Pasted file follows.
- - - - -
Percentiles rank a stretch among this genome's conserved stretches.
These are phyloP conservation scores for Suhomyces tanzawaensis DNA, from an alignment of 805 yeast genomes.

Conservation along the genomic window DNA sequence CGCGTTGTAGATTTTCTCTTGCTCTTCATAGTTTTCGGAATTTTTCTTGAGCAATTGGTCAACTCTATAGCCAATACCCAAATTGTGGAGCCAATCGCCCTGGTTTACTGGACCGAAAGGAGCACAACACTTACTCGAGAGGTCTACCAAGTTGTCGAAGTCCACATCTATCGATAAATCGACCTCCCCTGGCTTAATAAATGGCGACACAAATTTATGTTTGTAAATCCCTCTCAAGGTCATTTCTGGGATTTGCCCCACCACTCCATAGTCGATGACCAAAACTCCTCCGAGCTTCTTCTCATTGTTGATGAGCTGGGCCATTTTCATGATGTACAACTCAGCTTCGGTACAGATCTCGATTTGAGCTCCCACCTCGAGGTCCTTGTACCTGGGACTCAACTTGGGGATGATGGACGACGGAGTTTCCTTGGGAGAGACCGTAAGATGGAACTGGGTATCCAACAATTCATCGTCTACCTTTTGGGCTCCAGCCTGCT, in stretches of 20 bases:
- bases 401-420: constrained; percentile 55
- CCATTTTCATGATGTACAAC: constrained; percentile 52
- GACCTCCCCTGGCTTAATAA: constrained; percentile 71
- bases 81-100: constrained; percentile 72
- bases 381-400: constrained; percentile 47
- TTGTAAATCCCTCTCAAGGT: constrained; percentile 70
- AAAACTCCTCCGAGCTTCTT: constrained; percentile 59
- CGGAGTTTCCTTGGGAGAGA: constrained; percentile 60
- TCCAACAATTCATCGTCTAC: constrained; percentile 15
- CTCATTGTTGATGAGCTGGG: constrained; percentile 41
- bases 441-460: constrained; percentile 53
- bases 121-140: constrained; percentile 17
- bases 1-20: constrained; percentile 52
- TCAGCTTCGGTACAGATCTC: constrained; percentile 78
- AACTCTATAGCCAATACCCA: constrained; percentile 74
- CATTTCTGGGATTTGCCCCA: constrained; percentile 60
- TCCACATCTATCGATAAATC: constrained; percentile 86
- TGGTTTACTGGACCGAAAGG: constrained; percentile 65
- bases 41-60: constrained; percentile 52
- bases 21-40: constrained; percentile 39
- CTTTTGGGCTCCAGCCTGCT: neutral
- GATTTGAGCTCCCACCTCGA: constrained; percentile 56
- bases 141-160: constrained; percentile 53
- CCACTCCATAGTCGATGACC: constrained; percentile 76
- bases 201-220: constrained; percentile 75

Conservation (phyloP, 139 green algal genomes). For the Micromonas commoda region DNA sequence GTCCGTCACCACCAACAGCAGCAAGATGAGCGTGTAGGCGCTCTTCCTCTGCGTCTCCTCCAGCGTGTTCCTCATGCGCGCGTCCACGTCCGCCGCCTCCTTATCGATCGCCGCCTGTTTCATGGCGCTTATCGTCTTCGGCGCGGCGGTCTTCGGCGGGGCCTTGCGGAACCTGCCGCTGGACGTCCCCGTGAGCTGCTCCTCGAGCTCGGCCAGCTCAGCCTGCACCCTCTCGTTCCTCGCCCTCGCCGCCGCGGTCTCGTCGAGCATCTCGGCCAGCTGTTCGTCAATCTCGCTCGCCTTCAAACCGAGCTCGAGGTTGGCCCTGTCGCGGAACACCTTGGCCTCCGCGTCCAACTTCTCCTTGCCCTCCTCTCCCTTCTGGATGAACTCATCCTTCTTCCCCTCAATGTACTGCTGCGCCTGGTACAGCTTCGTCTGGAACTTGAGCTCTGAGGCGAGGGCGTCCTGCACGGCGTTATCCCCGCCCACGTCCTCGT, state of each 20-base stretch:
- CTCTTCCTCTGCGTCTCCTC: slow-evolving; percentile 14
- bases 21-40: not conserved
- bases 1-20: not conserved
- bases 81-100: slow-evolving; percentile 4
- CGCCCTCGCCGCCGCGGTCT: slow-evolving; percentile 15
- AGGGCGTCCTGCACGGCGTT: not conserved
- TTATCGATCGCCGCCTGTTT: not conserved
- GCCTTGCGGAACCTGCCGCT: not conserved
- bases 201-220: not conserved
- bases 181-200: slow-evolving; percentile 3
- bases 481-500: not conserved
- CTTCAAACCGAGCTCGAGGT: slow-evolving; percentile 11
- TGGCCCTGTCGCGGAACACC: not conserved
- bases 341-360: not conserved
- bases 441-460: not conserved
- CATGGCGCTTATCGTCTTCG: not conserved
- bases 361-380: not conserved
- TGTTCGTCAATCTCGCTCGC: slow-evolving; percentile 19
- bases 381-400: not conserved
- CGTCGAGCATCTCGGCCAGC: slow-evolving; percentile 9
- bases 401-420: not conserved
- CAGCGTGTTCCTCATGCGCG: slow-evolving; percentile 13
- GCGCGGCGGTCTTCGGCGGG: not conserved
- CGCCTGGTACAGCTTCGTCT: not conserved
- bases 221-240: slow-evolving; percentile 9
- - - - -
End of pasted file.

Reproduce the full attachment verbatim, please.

Percentiles rank a stretch among this genome's conserved stretches.
These are phyloP conservation scores for Suhomyces tanzawaensis DNA, from an alignment of 805 yeast genomes.

Conservation along the genomic window DNA sequence CGCGTTGTAGATTTTCTCTTGCTCTTCATAGTTTTCGGAATTTTTCTTGAGCAATTGGTCAACTCTATAGCCAATACCCAAATTGTGGAGCCAATCGCCCTGGTTTACTGGACCGAAAGGAGCACAACACTTACTCGAGAGGTCTACCAAGTTGTCGAAGTCCACATCTATCGATAAATCGACCTCCCCTGGCTTAATAAATGGCGACACAAATTTATGTTTGTAAATCCCTCTCAAGGTCATTTCTGGGATTTGCCCCACCACTCCATAGTCGATGACCAAAACTCCTCCGAGCTTCTTCTCATTGTTGATGAGCTGGGCCATTTTCATGATGTACAACTCAGCTTCGGTACAGATCTCGATTTGAGCTCCCACCTCGAGGTCCTTGTACCTGGGACTCAACTTGGGGATGATGGACGACGGAGTTTCCTTGGGAGAGACCGTAAGATGGAACTGGGTATCCAACAATTCATCGTCTACCTTTTGGGCTCCAGCCTGCT, in stretches of 20 bases:
- bases 401-420: constrained; percentile 55
- CCATTTTCATGATGTACAAC: constrained; percentile 52
- GACCTCCCCTGGCTTAATAA: constrained; percentile 71
- bases 81-100: constrained; percentile 72
- bases 381-400: constrained; percentile 47
- TTGTAAATCCCTCTCAAGGT: constrained; percentile 70
- AAAACTCCTCCGAGCTTCTT: constrained; percentile 59
- CGGAGTTTCCTTGGGAGAGA: constrained; percentile 60
- TCCAACAATTCATCGTCTAC: constrained; percentile 15
- CTCATTGTTGATGAGCTGGG: constrained; percentile 41
- bases 441-460: constrained; percentile 53
- bases 121-140: constrained; percentile 17
- bases 1-20: constrained; percentile 52
- TCAGCTTCGGTACAGATCTC: constrained; percentile 78
- AACTCTATAGCCAATACCCA: constrained; percentile 74
- CATTTCTGGGATTTGCCCCA: constrained; percentile 60
- TCCACATCTATCGATAAATC: constrained; percentile 86
- TGGTTTACTGGACCGAAAGG: constrained; percentile 65
- bases 41-60: constrained; percentile 52
- bases 21-40: constrained; percentile 39
- CTTTTGGGCTCCAGCCTGCT: neutral
- GATTTGAGCTCCCACCTCGA: constrained; percentile 56
- bases 141-160: constrained; percentile 53
- CCACTCCATAGTCGATGACC: constrained; percentile 76
- bases 201-220: constrained; percentile 75

Conservation (phyloP, 139 green algal genomes). For the Micromonas commoda region DNA sequence GTCCGTCACCACCAACAGCAGCAAGATGAGCGTGTAGGCGCTCTTCCTCTGCGTCTCCTCCAGCGTGTTCCTCATGCGCGCGTCCACGTCCGCCGCCTCCTTATCGATCGCCGCCTGTTTCATGGCGCTTATCGTCTTCGGCGCGGCGGTCTTCGGCGGGGCCTTGCGGAACCTGCCGCTGGACGTCCCCGTGAGCTGCTCCTCGAGCTCGGCCAGCTCAGCCTGCACCCTCTCGTTCCTCGCCCTCGCCGCCGCGGTCTCGTCGAGCATCTCGGCCAGCTGTTCGTCAATCTCGCTCGCCTTCAAACCGAGCTCGAGGTTGGCCCTGTCGCGGAACACCTTGGCCTCCGCGTCCAACTTCTCCTTGCCCTCCTCTCCCTTCTGGATGAACTCATCCTTCTTCCCCTCAATGTACTGCTGCGCCTGGTACAGCTTCGTCTGGAACTTGAGCTCTGAGGCGAGGGCGTCCTGCACGGCGTTATCCCCGCCCACGTCCTCGT, state of each 20-base stretch:
- CTCTTCCTCTGCGTCTCCTC: slow-evolving; percentile 14
- bases 21-40: not conserved
- bases 1-20: not conserved
- bases 81-100: slow-evolving; percentile 4
- CGCCCTCGCCGCCGCGGTCT: slow-evolving; percentile 15
- AGGGCGTCCTGCACGGCGTT: not conserved
- TTATCGATCGCCGCCTGTTT: not conserved
- GCCTTGCGGAACCTGCCGCT: not conserved
- bases 201-220: not conserved
- bases 181-200: slow-evolving; percentile 3
- bases 481-500: not conserved
- CTTCAAACCGAGCTCGAGGT: slow-evolving; percentile 11
- TGGCCCTGTCGCGGAACACC: not conserved
- bases 341-360: not conserved
- bases 441-460: not conserved
- CATGGCGCTTATCGTCTTCG: not conserved
- bases 361-380: not conserved
- TGTTCGTCAATCTCGCTCGC: slow-evolving; percentile 19
- bases 381-400: not conserved
- CGTCGAGCATCTCGGCCAGC: slow-evolving; percentile 9
- bases 401-420: not conserved
- CAGCGTGTTCCTCATGCGCG: slow-evolving; percentile 13
- GCGCGGCGGTCTTCGGCGGG: not conserved
- CGCCTGGTACAGCTTCGTCT: not conserved
- bases 221-240: slow-evolving; percentile 9